There are other storage technologies that could banish intermittency. The sodium-sulfur battery, which can be the size of a house, could be used to store excess energy if too much wind is blowing, or to store electricity for times when the wind isn’t blowing enough. There are newer sodium-sulfur batteries that are more appropriate for storage at the building level, adding a whole new level of flexibility to a national renewable system.
Now add solar panels and solar hot water heaters on top of buildings to the national design. Make those buildings more and more energy-sipping by retrofitting them to retain heat in the winter and cool air in the summer, and we make the system even more resilient. Solar panels and hot water heaters are most efficient at the height of the day, when air conditioning needs often bog down an entire electric system (and can sometimes lead to blackouts). Much of the current electric system is composed of what is known as peak load generators, usually fueled by natural gas. By using solar panels and hot water heaters, and insulating buildings, we could eventually replace “peak” generators — but only if decentralized building energy systems are combined with a national system, one centered on technologies such as wind and CSP.
Building-based geothermal energy can also add to the virtuous cycles within a renewable energy system. The least well-known clean energy source, geothermal heat pumps (GHP), use the fact that the temperature of the ground, even 10 feet deep, stays at a constant temperature of 50 to 60 degrees throughout the year. Since heating the air and water in buildings uses about one-third of both our electricity and natural gas, and since coal-fired plants provide 50 percent of our electricity, we could shut down all of our coal plants simply by installing GHPs under all of our buildings to fulfill their heating and cooling needs.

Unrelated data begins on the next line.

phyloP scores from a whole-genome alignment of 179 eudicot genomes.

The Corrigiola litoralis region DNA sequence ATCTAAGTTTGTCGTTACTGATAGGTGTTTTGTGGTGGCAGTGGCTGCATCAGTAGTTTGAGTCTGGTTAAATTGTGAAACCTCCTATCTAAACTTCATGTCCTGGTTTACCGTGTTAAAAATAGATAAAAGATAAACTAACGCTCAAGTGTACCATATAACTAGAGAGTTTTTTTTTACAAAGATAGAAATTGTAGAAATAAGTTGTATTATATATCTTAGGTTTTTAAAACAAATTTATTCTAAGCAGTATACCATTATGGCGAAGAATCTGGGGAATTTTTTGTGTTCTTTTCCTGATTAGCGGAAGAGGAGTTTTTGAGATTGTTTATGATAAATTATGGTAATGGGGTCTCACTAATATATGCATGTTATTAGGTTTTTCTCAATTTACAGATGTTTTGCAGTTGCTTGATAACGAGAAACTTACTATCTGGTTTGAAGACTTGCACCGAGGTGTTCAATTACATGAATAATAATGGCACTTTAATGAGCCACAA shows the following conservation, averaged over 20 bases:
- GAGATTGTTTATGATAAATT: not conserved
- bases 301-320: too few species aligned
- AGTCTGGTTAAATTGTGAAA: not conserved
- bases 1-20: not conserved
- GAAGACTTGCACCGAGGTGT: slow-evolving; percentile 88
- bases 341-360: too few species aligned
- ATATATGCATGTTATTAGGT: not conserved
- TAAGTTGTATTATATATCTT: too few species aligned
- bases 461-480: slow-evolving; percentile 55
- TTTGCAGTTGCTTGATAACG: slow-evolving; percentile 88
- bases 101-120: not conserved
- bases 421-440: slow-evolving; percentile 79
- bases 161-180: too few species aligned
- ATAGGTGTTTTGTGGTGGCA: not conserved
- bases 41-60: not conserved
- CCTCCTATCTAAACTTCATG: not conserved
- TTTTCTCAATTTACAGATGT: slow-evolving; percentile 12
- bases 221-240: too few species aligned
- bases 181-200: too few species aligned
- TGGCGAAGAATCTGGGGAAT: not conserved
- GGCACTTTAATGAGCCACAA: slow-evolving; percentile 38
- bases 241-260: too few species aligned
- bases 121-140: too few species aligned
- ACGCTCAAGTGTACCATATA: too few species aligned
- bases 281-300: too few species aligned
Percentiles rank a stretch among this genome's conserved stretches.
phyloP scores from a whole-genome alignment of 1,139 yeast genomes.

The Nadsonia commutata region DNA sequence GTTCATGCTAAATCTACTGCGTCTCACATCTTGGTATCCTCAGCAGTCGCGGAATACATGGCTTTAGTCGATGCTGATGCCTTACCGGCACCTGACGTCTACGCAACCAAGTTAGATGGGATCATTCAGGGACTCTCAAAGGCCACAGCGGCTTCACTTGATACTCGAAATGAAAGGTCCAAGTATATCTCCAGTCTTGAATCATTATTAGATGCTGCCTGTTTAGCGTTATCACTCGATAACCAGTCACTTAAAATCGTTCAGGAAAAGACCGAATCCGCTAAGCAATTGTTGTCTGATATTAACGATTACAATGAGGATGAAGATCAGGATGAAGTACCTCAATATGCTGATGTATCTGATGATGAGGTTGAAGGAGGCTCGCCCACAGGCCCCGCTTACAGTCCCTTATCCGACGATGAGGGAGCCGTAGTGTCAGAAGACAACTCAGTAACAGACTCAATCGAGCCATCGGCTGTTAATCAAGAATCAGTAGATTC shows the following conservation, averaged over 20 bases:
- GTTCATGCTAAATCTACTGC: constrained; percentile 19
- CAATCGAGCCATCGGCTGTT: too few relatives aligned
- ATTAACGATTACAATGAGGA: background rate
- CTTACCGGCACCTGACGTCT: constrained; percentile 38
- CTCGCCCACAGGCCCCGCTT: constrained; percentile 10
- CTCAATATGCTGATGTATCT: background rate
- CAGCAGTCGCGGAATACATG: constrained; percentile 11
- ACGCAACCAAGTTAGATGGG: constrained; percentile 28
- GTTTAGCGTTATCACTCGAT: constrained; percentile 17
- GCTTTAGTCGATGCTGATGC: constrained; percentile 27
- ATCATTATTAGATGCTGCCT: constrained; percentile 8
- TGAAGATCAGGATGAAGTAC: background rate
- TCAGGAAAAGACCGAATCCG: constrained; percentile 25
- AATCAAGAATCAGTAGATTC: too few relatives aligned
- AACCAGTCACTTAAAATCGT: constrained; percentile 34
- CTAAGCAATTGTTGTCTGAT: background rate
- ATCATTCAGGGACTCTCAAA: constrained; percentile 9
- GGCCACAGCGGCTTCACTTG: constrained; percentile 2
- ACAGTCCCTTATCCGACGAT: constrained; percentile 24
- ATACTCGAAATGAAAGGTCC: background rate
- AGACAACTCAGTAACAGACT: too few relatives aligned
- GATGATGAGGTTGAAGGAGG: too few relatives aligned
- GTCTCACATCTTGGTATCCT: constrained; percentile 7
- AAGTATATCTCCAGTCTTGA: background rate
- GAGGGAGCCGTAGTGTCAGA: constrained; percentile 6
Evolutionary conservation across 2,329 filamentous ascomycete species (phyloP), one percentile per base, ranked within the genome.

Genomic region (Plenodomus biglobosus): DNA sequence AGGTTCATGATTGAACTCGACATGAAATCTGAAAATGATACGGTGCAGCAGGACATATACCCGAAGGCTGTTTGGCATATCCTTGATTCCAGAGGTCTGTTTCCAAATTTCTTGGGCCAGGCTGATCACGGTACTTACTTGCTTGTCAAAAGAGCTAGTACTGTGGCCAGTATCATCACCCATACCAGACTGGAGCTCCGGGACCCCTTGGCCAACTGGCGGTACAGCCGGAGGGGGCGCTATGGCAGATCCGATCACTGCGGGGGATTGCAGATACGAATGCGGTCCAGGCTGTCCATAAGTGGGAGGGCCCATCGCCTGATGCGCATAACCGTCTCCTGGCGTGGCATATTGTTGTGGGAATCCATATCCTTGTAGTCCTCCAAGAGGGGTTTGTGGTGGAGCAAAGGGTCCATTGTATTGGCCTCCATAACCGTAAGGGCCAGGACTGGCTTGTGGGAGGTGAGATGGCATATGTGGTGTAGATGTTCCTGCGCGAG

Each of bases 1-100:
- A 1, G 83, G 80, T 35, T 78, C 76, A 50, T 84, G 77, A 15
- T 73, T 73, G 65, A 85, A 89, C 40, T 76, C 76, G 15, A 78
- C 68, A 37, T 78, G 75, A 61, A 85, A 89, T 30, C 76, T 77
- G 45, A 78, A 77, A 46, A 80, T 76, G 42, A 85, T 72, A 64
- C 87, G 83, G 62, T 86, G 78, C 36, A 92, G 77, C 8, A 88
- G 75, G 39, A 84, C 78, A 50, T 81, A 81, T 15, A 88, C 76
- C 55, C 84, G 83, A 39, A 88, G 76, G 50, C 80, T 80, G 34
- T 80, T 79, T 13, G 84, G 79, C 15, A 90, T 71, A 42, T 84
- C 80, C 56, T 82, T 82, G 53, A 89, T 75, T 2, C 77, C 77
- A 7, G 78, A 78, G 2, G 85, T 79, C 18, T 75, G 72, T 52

But of course we don’t have to rely on any single renewable technology to make our electrical system carbon-and-pollution-free. The beauty of wind, solar, and geothermal, used together, is that each one complements the other. Wind can provide a baseload, constant supply, while geothermal heat pumps and solar water heaters can decrease the need for that baseload power. CSP can help in the most energy-intensive part of the day, while solar panels and efficient buildings can be used to take the “peak” out of “peak power”. Large batteries and CSP heat storage can be used to smooth out any remaining problems with intermittency.
The final piece of the renewable puzzle is to create a national system to transmit clean electricity from one coast to the other. Currently, our national electric grid is in mis
erable shape; but Portugal just rebuilt their electric grid to accommodate renewable electricity — so why can’t we?
Obviously, we have a challenging political environment, to say the least. Roosevelt wanted to establish an entire network of regional authorities around the country, modeled on the TVA, and he couldn’t prevail in Congress. But we have to start somewhere, and the place to start is to at least understand and have a public conversation about the potentialities of a holistic, renewable electricity system. I’d bet that wide public interest in a program that would generate millions of new, good jobs, and provide reliable clean electricity, would be something that could change political calculations in a hurry.